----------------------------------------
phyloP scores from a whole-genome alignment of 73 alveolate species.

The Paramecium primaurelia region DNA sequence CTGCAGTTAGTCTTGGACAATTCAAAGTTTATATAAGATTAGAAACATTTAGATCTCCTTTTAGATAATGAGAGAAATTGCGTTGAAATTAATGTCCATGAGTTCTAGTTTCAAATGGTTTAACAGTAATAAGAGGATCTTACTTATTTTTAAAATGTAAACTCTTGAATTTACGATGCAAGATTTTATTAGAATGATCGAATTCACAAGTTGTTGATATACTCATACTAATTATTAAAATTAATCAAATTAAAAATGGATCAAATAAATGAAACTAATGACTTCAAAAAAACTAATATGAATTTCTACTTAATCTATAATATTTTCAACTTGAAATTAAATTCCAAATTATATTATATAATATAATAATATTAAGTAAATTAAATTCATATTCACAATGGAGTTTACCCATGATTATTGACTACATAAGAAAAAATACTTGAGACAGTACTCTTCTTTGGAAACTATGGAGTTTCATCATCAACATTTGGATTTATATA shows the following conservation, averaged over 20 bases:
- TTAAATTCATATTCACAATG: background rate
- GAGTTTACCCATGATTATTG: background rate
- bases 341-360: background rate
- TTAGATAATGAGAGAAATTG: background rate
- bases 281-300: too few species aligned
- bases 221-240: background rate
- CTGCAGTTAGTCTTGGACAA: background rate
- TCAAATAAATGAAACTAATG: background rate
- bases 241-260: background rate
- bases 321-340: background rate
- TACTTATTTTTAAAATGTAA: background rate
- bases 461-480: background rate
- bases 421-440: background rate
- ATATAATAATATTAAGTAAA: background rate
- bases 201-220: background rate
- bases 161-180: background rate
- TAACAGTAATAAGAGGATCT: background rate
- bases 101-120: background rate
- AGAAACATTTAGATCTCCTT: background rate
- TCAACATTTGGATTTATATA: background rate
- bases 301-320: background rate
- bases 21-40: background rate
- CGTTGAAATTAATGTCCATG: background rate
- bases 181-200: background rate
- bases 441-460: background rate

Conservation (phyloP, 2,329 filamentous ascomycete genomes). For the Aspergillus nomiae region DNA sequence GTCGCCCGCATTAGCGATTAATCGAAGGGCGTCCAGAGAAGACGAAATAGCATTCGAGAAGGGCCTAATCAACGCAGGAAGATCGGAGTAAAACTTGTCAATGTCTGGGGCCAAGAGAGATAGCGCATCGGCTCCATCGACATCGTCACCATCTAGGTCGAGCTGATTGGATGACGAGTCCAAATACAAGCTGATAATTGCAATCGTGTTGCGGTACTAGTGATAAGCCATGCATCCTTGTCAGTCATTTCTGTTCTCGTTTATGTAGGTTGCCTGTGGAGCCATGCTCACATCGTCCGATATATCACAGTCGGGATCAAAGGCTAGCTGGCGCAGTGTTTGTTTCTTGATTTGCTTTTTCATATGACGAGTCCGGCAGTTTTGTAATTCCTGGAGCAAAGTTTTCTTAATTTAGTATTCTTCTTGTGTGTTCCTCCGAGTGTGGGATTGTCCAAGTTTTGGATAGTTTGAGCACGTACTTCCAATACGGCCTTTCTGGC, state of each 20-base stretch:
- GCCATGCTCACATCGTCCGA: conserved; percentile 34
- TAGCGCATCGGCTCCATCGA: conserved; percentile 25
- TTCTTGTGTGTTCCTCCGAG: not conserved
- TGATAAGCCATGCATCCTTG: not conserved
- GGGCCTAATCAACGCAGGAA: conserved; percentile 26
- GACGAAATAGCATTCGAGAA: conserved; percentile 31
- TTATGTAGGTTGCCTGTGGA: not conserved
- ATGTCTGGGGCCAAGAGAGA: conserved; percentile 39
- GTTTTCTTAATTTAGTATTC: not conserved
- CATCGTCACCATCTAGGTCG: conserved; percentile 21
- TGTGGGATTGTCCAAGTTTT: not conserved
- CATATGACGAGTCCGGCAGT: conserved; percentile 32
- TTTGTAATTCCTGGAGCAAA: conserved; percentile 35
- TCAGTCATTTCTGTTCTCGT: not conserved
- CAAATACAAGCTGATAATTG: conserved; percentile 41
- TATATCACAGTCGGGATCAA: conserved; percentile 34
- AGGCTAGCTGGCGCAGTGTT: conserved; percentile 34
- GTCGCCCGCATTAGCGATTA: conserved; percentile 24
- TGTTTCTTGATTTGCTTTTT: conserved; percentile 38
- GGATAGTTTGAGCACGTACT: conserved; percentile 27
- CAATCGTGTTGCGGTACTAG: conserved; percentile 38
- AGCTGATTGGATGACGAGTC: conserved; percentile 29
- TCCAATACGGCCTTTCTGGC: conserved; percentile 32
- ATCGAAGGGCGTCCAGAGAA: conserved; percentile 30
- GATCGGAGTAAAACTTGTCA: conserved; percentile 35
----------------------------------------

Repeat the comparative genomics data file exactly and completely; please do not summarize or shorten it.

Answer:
phyloP scores from a whole-genome alignment of 73 alveolate species.

The Paramecium primaurelia region DNA sequence CTGCAGTTAGTCTTGGACAATTCAAAGTTTATATAAGATTAGAAACATTTAGATCTCCTTTTAGATAATGAGAGAAATTGCGTTGAAATTAATGTCCATGAGTTCTAGTTTCAAATGGTTTAACAGTAATAAGAGGATCTTACTTATTTTTAAAATGTAAACTCTTGAATTTACGATGCAAGATTTTATTAGAATGATCGAATTCACAAGTTGTTGATATACTCATACTAATTATTAAAATTAATCAAATTAAAAATGGATCAAATAAATGAAACTAATGACTTCAAAAAAACTAATATGAATTTCTACTTAATCTATAATATTTTCAACTTGAAATTAAATTCCAAATTATATTATATAATATAATAATATTAAGTAAATTAAATTCATATTCACAATGGAGTTTACCCATGATTATTGACTACATAAGAAAAAATACTTGAGACAGTACTCTTCTTTGGAAACTATGGAGTTTCATCATCAACATTTGGATTTATATA shows the following conservation, averaged over 20 bases:
- TTAAATTCATATTCACAATG: background rate
- GAGTTTACCCATGATTATTG: background rate
- bases 341-360: background rate
- TTAGATAATGAGAGAAATTG: background rate
- bases 281-300: too few species aligned
- bases 221-240: background rate
- CTGCAGTTAGTCTTGGACAA: background rate
- TCAAATAAATGAAACTAATG: background rate
- bases 241-260: background rate
- bases 321-340: background rate
- TACTTATTTTTAAAATGTAA: background rate
- bases 461-480: background rate
- bases 421-440: background rate
- ATATAATAATATTAAGTAAA: background rate
- bases 201-220: background rate
- bases 161-180: background rate
- TAACAGTAATAAGAGGATCT: background rate
- bases 101-120: background rate
- AGAAACATTTAGATCTCCTT: background rate
- TCAACATTTGGATTTATATA: background rate
- bases 301-320: background rate
- bases 21-40: background rate
- CGTTGAAATTAATGTCCATG: background rate
- bases 181-200: background rate
- bases 441-460: background rate

Conservation (phyloP, 2,329 filamentous ascomycete genomes). For the Aspergillus nomiae region DNA sequence GTCGCCCGCATTAGCGATTAATCGAAGGGCGTCCAGAGAAGACGAAATAGCATTCGAGAAGGGCCTAATCAACGCAGGAAGATCGGAGTAAAACTTGTCAATGTCTGGGGCCAAGAGAGATAGCGCATCGGCTCCATCGACATCGTCACCATCTAGGTCGAGCTGATTGGATGACGAGTCCAAATACAAGCTGATAATTGCAATCGTGTTGCGGTACTAGTGATAAGCCATGCATCCTTGTCAGTCATTTCTGTTCTCGTTTATGTAGGTTGCCTGTGGAGCCATGCTCACATCGTCCGATATATCACAGTCGGGATCAAAGGCTAGCTGGCGCAGTGTTTGTTTCTTGATTTGCTTTTTCATATGACGAGTCCGGCAGTTTTGTAATTCCTGGAGCAAAGTTTTCTTAATTTAGTATTCTTCTTGTGTGTTCCTCCGAGTGTGGGATTGTCCAAGTTTTGGATAGTTTGAGCACGTACTTCCAATACGGCCTTTCTGGC, state of each 20-base stretch:
- GCCATGCTCACATCGTCCGA: conserved; percentile 34
- TAGCGCATCGGCTCCATCGA: conserved; percentile 25
- TTCTTGTGTGTTCCTCCGAG: not conserved
- TGATAAGCCATGCATCCTTG: not conserved
- GGGCCTAATCAACGCAGGAA: conserved; percentile 26
- GACGAAATAGCATTCGAGAA: conserved; percentile 31
- TTATGTAGGTTGCCTGTGGA: not conserved
- ATGTCTGGGGCCAAGAGAGA: conserved; percentile 39
- GTTTTCTTAATTTAGTATTC: not conserved
- CATCGTCACCATCTAGGTCG: conserved; percentile 21
- TGTGGGATTGTCCAAGTTTT: not conserved
- CATATGACGAGTCCGGCAGT: conserved; percentile 32
- TTTGTAATTCCTGGAGCAAA: conserved; percentile 35
- TCAGTCATTTCTGTTCTCGT: not conserved
- CAAATACAAGCTGATAATTG: conserved; percentile 41
- TATATCACAGTCGGGATCAA: conserved; percentile 34
- AGGCTAGCTGGCGCAGTGTT: conserved; percentile 34
- GTCGCCCGCATTAGCGATTA: conserved; percentile 24
- TGTTTCTTGATTTGCTTTTT: conserved; percentile 38
- GGATAGTTTGAGCACGTACT: conserved; percentile 27
- CAATCGTGTTGCGGTACTAG: conserved; percentile 38
- AGCTGATTGGATGACGAGTC: conserved; percentile 29
- TCCAATACGGCCTTTCTGGC: conserved; percentile 32
- ATCGAAGGGCGTCCAGAGAA: conserved; percentile 30
- GATCGGAGTAAAACTTGTCA: conserved; percentile 35